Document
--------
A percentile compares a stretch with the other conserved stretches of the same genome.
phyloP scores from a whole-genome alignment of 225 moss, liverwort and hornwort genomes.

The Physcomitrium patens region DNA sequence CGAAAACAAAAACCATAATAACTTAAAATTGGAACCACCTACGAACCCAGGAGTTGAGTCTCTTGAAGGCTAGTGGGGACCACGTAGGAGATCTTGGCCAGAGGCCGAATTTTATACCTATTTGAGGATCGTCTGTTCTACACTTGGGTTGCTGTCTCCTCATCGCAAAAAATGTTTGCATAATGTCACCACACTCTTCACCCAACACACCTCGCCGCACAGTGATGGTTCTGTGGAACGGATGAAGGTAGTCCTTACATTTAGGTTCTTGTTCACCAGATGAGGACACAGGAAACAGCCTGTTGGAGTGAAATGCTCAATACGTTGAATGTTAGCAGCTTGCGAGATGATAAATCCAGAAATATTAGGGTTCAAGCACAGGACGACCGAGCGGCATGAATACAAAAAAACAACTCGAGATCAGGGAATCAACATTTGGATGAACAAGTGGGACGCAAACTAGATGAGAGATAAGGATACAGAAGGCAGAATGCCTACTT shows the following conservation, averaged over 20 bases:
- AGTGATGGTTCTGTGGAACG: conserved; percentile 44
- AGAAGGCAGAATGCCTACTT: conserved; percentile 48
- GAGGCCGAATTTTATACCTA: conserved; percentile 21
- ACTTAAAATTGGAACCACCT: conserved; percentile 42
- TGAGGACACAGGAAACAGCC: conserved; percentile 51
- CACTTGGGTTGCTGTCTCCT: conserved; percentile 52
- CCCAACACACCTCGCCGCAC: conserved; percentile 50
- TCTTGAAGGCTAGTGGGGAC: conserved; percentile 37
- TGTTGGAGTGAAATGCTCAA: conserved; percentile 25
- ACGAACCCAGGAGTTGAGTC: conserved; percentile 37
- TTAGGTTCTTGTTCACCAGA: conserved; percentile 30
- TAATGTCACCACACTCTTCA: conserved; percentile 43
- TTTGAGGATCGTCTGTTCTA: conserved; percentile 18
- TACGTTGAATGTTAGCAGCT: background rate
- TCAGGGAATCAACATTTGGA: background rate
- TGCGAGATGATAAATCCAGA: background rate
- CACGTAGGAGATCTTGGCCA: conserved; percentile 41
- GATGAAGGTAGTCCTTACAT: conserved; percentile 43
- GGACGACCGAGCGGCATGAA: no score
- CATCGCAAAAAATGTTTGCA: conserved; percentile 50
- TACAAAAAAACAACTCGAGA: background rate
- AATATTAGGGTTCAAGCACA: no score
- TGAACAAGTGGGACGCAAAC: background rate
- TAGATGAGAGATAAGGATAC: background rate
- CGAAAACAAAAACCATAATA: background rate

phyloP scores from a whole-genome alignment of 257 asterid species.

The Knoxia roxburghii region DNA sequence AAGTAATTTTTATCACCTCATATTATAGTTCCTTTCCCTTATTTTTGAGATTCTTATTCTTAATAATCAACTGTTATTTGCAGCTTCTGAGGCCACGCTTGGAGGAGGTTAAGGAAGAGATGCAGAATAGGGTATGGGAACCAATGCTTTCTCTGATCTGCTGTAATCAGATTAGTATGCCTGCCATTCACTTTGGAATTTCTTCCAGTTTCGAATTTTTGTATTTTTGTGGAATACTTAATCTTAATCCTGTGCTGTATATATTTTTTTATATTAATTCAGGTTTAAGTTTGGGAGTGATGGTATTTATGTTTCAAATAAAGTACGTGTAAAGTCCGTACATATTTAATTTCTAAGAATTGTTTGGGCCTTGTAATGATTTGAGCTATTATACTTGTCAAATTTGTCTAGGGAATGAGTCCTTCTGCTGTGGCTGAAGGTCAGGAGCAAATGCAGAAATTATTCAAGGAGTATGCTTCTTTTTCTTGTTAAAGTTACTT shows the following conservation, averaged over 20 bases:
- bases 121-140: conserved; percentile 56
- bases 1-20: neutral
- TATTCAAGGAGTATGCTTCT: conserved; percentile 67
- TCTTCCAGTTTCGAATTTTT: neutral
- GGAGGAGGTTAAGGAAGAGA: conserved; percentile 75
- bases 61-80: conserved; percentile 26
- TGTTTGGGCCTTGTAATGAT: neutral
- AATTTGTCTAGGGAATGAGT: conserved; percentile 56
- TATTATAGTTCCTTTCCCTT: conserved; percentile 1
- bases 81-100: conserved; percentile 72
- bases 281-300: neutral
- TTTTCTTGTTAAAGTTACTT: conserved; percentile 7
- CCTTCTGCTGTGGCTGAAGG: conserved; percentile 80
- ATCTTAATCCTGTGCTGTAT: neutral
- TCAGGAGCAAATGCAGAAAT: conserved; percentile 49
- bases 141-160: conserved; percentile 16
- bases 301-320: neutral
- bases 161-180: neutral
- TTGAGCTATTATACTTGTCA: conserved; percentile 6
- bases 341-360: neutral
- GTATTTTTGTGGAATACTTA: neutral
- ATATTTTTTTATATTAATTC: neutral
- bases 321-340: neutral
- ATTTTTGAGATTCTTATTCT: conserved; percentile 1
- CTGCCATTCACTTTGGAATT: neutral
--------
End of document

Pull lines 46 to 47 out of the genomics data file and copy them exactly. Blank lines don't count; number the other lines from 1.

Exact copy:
- bases 141-160: conserved; percentile 16
- bases 301-320: neutral